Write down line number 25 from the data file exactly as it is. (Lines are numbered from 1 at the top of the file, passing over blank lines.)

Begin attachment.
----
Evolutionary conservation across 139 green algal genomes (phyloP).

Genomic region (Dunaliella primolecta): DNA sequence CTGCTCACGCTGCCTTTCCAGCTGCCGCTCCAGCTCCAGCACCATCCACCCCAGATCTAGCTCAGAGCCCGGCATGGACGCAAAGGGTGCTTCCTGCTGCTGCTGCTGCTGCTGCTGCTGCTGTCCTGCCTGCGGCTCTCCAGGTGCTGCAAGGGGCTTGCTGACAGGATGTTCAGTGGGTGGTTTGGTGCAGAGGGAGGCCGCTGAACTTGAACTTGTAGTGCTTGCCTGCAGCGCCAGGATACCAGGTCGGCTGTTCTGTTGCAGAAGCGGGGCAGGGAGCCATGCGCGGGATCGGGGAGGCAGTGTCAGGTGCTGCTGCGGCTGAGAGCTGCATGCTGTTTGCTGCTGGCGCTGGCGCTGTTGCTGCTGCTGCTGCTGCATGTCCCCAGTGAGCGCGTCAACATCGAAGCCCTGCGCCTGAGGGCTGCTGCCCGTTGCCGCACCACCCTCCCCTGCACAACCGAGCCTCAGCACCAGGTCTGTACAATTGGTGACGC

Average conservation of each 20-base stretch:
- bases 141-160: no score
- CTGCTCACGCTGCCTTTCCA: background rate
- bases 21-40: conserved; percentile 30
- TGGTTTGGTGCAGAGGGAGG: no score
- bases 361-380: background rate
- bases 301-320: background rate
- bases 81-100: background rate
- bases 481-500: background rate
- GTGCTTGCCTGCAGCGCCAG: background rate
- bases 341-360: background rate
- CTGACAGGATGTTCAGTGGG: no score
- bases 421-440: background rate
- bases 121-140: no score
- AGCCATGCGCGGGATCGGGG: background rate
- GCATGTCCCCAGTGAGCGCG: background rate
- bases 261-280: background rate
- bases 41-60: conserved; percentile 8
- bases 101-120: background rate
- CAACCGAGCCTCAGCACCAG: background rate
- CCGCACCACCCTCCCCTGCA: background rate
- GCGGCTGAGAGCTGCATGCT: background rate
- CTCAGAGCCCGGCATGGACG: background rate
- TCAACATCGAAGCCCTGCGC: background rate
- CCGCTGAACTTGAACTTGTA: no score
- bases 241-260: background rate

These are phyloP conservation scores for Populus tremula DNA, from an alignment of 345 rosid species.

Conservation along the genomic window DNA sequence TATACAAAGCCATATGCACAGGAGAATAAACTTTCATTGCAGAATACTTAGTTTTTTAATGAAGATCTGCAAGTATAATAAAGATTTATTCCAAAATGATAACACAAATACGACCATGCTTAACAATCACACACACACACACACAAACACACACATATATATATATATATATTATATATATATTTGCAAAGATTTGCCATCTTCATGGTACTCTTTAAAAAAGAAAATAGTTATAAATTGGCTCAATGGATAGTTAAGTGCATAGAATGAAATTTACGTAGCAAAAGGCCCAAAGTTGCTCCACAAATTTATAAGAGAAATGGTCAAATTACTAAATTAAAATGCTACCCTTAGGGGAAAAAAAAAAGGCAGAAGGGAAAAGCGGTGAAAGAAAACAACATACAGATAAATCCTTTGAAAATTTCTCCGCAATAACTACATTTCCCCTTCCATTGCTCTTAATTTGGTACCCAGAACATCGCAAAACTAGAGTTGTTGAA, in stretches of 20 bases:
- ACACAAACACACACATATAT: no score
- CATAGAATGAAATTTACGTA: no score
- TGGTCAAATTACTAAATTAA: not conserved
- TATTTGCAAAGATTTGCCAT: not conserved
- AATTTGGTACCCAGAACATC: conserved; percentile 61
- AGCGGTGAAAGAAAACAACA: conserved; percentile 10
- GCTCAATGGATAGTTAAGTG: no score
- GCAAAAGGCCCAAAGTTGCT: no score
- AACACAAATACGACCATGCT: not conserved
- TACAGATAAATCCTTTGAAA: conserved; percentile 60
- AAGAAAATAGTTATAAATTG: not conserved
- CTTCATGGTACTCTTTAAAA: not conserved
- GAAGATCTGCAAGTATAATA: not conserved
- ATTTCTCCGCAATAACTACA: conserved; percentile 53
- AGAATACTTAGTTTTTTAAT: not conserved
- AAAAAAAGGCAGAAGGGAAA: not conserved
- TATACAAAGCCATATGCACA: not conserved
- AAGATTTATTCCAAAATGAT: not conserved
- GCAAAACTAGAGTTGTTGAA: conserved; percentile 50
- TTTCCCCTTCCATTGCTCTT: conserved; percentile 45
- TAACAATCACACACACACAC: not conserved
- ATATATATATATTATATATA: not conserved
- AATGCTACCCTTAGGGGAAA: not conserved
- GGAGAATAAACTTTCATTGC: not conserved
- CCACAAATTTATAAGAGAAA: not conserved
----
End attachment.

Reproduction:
- CTCAGAGCCCGGCATGGACG: background rate